Qihoo 360 eyes more market share by leveraging browser

Chinese Internet company admits search giant Baidu will continue to dominate in 2013, but is banking on providing a better user experience through its browser and focusing on mobile search.
Written by Liau Yun Qing, Contributor

Chinese Internet company Qihoo 360 acknowledges that Baidu will continue to lead China's Internet search market this year, as it works on increasing its market share through its browser and better user experience.

Speaking to ZDNet Asia, Qihoo 360 co-chief financial officer Alex Xu, acknowledged that Baidu will retain its dominance in the Chinese search market in 2013. "Given Baidu's prominence, it will probably still be the biggest search player in the market," he said.

However, Qihoo is not discouraged. Xu said the company's priority is to grow its market share in the new year.

One of its strategies is to introduce users to its search functionality through the Qihoo 360 Secure Browser as it owns a significant market share in China, he said.

Another way for Qihoo to grow its search volume is to provide a better user experience by "safer, cleaner search results" compared with its peers, he said.

Xu said Qihoo managed to change the Chinese search landscape after it introduced its search engine in August 2012. Previously, Baidu dominated the scene while there were other "marginal players", he said. Qihoo's search managed to become no. 2 in search traffic after a month of its launch, the Qihoo executive said.

Qihoo gains foothold in search business
Following Qihoo 360's rise against Baidu last year, Zhang Xi, analyst at iResearch, said the Internet search market share for China will likely remain the same in 2013. She noted that the market share of search traffic volume has been quite stable a few months after Qihoo entered the scene in August.

Zhang said that at the end of 2012, the top 5 players in Chinese Internet search were Baidu, Qihoo 360, Sogou, Google and Soso. Qihoo, which originally started out in the security space followed by the browser space, entered the Internet search market in August 2012. It managed to grab about 10 percent of the search traffic by leveraging its browser's position.

Zhang said Baidu's search traffic dropped in September after Qihoo entry but bounced back in November and has since been stable at around 80 percent. Still, that is still below the market share of 85.5 percent during the third quarter of 2011.

The analyst believes that the decrease in search volume for Baidu was due to users trying out Qihoo's new search function. Some of these users returned to Baidu after testing it for a while, she said.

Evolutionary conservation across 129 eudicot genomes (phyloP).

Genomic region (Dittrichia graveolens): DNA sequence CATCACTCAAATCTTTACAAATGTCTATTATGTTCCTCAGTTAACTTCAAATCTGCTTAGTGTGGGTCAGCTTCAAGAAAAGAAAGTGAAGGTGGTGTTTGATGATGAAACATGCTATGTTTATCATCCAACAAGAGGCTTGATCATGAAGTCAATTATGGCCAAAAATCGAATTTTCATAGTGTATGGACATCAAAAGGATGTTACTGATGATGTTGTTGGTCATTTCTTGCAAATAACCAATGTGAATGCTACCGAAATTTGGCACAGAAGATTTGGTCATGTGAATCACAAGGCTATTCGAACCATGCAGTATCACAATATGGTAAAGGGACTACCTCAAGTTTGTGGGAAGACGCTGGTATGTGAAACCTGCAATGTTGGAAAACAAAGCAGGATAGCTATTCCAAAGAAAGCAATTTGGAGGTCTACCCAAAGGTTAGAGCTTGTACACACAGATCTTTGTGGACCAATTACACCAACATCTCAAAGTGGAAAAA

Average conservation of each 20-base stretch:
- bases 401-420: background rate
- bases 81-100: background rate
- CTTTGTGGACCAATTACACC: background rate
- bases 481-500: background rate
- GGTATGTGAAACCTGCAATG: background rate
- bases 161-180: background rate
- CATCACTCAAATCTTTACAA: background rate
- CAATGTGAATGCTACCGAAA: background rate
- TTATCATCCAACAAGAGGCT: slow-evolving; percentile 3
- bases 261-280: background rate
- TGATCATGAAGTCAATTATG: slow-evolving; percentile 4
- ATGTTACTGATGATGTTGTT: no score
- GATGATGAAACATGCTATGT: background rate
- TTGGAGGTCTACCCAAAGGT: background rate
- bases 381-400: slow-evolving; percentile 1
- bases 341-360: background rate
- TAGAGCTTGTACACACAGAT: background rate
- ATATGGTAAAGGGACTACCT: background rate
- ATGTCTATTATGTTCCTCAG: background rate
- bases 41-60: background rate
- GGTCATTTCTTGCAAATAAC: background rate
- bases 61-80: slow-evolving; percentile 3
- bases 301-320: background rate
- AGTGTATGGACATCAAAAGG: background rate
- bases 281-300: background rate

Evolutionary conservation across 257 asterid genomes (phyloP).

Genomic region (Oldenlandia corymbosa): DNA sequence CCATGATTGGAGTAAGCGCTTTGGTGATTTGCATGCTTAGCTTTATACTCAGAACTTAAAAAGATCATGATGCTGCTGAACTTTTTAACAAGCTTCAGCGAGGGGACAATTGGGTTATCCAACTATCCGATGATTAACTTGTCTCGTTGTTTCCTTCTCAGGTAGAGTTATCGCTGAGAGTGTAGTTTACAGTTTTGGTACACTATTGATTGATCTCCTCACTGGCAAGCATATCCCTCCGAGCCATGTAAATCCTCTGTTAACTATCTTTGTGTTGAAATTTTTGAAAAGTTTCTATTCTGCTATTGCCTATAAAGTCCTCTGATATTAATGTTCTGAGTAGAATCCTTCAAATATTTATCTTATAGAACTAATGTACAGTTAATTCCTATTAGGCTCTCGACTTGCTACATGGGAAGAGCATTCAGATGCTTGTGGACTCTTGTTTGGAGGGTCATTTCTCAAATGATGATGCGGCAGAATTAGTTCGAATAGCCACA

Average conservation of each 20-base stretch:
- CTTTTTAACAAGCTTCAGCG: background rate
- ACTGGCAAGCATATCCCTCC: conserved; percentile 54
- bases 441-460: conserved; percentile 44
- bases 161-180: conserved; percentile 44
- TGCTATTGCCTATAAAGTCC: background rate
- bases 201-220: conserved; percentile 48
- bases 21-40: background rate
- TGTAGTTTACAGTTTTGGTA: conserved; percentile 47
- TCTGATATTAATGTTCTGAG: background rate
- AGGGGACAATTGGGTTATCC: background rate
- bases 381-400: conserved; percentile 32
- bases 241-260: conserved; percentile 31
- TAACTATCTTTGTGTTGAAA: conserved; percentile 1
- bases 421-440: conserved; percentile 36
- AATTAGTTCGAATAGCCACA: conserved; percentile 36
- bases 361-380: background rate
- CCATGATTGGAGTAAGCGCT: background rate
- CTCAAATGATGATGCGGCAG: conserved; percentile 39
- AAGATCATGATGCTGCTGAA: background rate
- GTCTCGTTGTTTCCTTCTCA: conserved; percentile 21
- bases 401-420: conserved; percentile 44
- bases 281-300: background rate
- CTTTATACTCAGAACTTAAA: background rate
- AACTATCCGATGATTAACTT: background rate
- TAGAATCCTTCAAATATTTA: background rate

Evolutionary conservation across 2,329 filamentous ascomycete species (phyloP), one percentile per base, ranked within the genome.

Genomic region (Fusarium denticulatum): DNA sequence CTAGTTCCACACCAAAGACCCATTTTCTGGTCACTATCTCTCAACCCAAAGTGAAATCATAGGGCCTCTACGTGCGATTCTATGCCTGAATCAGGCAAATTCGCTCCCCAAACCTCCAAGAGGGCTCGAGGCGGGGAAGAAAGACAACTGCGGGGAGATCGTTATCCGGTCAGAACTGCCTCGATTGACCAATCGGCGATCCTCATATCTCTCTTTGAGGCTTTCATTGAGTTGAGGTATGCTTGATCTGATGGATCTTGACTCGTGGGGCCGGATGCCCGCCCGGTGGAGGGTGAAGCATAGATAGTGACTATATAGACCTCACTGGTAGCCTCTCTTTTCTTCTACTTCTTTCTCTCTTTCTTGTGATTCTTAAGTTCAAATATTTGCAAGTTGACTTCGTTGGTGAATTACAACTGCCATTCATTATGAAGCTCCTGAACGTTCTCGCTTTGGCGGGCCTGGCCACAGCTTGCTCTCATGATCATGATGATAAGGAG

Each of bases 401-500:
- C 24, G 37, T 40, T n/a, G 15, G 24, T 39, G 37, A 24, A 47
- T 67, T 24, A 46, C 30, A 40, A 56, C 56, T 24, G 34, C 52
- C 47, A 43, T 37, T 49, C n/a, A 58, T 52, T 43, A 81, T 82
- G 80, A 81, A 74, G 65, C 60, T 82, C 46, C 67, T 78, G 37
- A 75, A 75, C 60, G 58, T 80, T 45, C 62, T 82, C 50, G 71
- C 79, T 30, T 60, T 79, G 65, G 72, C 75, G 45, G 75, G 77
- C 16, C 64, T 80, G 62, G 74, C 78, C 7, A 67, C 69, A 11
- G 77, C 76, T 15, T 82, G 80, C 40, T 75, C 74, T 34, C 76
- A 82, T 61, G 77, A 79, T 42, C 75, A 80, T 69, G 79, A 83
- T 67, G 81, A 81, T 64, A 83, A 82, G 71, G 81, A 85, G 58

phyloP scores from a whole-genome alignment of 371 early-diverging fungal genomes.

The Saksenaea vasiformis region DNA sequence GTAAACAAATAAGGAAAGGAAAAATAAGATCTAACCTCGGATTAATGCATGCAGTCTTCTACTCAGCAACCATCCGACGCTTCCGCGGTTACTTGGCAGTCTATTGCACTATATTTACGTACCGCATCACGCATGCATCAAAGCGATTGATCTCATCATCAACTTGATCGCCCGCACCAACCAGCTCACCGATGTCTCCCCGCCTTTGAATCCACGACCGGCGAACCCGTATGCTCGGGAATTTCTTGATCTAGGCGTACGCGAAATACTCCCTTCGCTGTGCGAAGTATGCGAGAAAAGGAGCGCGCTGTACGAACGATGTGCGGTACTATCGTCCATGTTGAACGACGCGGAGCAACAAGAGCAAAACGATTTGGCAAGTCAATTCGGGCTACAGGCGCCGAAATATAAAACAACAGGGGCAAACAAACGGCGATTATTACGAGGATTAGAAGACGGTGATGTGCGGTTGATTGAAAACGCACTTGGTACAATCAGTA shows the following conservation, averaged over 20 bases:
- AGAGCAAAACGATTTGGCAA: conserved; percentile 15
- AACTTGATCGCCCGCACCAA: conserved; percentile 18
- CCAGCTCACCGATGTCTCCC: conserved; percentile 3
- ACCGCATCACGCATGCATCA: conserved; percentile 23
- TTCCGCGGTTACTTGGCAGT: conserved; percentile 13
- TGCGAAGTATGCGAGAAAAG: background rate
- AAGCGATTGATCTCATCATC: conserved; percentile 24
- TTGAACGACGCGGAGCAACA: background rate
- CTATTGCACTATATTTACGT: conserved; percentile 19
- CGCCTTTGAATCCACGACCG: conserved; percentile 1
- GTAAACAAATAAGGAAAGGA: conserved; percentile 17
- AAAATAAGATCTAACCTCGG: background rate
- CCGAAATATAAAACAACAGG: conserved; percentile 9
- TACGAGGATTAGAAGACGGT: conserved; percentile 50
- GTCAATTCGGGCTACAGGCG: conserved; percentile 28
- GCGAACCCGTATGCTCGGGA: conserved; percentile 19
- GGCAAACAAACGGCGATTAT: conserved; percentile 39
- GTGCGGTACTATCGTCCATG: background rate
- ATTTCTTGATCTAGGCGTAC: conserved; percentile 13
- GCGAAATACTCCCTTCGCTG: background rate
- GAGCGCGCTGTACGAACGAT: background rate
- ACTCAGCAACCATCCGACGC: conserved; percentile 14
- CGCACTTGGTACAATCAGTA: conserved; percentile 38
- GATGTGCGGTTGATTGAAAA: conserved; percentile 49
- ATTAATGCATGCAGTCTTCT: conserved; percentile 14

Zhang noted that the ranking of search companies by revenue differed from search traffic volume. Baidu, Google and Sogou were the top 3 players in revenue, she said. The analyst noted Qihoo was lower in the list because it introduced its search function and monetization efforts later than the others.

Even though Google's search volume share is lower, its revenue is higher up than other players because of the variety of monetization channels including local keyword search, alliance ads, and advertising by Chinese companies targeting the global market, Zhang said.

Search engine alone not enough in China
According to Zhang, Chinese Internet users have similar search behavior as global users. However, portals play a more important role in China as Internet users use them as their point of origin to head to other Web sites rather than through Internet search, she said.

Major Internet search players have their own portals to complement their search engines, for example Baidu with hao123.com, Qihoo with hao360.cn and Sogou with 123.sogou.com. Even Google has 265.com portal in China although it does not have a similar service elsewhere.

Qihoo's Xu explained portals were important for Internet users in China as it simplifies how they are able to find new information. Typing in the Chinese language is more challenging than typing in English, portals present users with a "nicely laid out" Web page with links to popular Internet site or activities, making it more convenient than "just a pure search box", he said.

Sogou CEO Wang Xiaochuan agreed, saying: "In the Chinese Internet scene, search cannot be a single product but needs to be paired with browsers and portals to form a closed ecosystem."

Wang noted that China's Internet content infrastructure is still behind as it lacks authoritative knowledge and question-and-answer (Q&A) Web sites such as Wikipedia and Quora. Thus Internet search engines play the role of integrating content from community-driven Q&A sites such as Baidu Tieba (Baidu Paste Bar) and Baidu Knows.

According to Xu, as mobile Internet gains importance in China, so will mobile search. Thus most search players in the country will be working on mobile search, he said.

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